Tuesday, my final climbing day, I was aiming for Dedo-de-Dues (God’s Finger). An amazing spire with an elevation of about 5,400 feet, located several hours outside Rio. This is a long day and, as I was forewarned, takes about fourteen hours round trip with the drive. We hit the road at about 5:00 AM and it was an hour and half drive with no traffic to the park. We decided to do the most popular line which is rated 5.7, a classic, old style, grunt line that winds itself around the mountain through chimneys and crevices. There was a 5.10 route that we were eyeing but we could see from the road it was still to wet to try, due to the rain the day before.

The trail head is actually fairly tricky to find and we almost started up the wrong trail, which could’ve cost us several hours in bushwhacking. Once we located the right trailhead, we immediately were huffing and puffing up a very steep grade that never eased until an hour and a half later when we were standing at the base of the slabs and the beginning of the technical climbing. The slabs run for several hundred feet and are sparcely bolted to protect only the cruxes. They are also lined with bolted cables which we anxiously grabbed hold of so we could easily pass up this section. The slabs were still very wet and at some points I found my feet slipping all over the rock. After we passed the cables, we once again immersed ourselves into the dense jungle and some steep sections, mostly protected with cables. The Rainforest in the section is quite astonishing with several different types of Bamboo, some sharp enough to rip your clothing. There also is an abundance of, what I thought was, abnormally large Venus fly traps, which I stayed away from like the plague. OK, so I saw The Little Shop of Horrors one too many times as a kid!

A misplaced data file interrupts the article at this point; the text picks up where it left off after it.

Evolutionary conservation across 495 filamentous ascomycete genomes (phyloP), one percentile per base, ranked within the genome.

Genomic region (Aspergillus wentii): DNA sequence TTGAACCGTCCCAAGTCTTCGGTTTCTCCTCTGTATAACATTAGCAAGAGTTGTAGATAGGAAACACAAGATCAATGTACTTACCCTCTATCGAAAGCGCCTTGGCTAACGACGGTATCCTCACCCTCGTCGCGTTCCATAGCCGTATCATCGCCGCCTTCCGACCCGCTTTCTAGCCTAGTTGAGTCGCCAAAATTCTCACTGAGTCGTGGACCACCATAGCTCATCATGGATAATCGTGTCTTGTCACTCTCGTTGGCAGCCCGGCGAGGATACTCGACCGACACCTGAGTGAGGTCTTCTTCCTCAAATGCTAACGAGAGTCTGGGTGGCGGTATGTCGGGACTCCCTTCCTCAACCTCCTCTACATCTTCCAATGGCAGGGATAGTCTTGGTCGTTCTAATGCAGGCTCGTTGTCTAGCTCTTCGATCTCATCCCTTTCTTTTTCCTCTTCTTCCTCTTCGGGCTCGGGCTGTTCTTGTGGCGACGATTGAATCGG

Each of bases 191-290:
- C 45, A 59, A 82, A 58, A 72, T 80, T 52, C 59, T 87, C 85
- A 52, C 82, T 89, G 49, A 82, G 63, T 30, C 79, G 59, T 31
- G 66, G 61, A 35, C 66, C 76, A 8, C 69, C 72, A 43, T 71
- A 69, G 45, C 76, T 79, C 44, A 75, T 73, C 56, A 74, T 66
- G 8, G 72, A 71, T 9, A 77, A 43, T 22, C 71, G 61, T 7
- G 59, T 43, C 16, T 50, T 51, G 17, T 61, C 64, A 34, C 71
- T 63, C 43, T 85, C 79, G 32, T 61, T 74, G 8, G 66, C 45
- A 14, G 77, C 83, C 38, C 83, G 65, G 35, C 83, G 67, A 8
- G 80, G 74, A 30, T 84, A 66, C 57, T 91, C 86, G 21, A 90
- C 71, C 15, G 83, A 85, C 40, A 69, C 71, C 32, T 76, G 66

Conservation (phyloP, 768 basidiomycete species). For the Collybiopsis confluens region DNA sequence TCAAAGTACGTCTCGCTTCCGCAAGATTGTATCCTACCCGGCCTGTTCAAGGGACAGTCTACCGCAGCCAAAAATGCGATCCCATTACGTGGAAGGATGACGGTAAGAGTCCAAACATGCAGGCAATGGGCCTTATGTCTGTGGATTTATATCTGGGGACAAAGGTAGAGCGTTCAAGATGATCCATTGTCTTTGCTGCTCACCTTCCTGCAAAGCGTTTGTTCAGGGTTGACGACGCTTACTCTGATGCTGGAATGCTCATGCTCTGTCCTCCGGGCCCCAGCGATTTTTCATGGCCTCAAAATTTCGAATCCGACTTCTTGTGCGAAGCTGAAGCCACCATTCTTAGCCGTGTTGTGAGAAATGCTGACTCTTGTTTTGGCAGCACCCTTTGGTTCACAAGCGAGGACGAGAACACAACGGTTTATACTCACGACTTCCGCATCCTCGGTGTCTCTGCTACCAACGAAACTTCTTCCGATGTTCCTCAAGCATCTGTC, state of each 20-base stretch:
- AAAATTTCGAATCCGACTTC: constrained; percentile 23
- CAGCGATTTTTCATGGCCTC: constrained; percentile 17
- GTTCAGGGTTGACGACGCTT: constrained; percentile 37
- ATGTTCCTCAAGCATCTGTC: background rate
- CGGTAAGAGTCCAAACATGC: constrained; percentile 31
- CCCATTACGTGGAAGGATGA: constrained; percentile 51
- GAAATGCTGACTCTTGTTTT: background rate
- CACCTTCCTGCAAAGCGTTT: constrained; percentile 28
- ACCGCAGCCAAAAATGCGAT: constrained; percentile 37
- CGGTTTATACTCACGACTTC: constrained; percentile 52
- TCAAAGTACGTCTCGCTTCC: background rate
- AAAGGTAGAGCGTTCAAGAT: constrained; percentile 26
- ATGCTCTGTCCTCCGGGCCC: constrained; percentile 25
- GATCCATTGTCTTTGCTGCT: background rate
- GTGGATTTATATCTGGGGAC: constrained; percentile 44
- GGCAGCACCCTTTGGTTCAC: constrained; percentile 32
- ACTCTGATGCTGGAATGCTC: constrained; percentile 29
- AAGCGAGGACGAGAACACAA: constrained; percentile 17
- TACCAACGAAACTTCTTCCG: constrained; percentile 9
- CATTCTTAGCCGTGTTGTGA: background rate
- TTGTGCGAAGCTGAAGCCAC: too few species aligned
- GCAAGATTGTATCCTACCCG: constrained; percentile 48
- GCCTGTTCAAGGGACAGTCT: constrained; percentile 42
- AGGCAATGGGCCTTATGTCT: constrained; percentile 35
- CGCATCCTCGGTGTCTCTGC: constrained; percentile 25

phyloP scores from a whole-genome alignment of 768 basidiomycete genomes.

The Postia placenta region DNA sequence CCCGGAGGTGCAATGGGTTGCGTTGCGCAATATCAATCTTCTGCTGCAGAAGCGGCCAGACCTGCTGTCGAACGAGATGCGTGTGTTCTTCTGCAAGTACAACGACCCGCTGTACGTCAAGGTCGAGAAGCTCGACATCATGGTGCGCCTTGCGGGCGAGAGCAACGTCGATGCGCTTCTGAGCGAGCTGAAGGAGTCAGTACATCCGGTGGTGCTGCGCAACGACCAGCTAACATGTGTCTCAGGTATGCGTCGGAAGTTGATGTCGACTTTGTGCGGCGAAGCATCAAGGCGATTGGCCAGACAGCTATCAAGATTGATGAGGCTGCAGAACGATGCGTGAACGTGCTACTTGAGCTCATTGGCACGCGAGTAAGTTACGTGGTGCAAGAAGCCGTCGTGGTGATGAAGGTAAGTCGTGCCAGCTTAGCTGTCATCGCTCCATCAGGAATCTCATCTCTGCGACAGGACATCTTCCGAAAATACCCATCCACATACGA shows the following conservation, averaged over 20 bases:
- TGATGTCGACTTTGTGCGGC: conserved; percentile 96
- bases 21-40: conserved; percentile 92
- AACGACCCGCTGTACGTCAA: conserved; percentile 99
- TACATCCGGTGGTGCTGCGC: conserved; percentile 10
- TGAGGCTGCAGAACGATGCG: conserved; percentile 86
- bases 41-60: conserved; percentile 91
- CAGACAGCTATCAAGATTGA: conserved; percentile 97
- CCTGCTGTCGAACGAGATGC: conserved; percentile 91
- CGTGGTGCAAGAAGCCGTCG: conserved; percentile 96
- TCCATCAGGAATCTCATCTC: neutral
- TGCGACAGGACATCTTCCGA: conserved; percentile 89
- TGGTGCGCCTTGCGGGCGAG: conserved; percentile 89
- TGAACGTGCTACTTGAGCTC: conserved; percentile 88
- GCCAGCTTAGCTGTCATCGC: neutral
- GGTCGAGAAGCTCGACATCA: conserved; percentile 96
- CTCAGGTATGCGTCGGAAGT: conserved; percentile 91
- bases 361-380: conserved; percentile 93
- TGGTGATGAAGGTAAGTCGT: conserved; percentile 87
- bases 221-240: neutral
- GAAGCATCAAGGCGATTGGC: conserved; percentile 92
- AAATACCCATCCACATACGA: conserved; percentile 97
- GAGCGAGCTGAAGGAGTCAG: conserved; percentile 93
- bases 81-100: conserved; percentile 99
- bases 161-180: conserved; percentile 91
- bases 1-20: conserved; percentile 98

About an hour later, we eventually wound our way to a ridge were we stopped to refuel and re-rack. The climb continued up the ridge for several hundred feet and the views of the surrounding mountains were breathtaking as we slowly left the forest behind. Happy to be on solid rock and not muddy jungle, we raced up around corners and through crevices, up exposed edges and ridges, all of it 5.5-5.7 climbing but pretty much alpine oriented (of course, minus the cold and snow) until we reached a highly technical looking section that swung out over a very exposed edge and gave us a great feeling of the height we had just gained in such a short period of time. At this point we had to haul our small pack because it was difficult to work the next section of the route, with its sloping overhanging edges, carrying the pack. The end of this pitch put us in the first of three narrow and long chimneys. Having little experience in chimney climbing I was very hesitant at first but found myself moving up fairly quickly, that is until the chimney narrowed about 40 feet up. After much, grunting, huffing, and puffing, I was finally able to worm my way out of the hole. Of course my knees still have not forgiven me. I did learn a few techniques during that first chimney that helped for the next two, which were somewhat shorter. Before we knew it we were only a few pitches away from the summit. The wind started picking up and the temperature was dropping.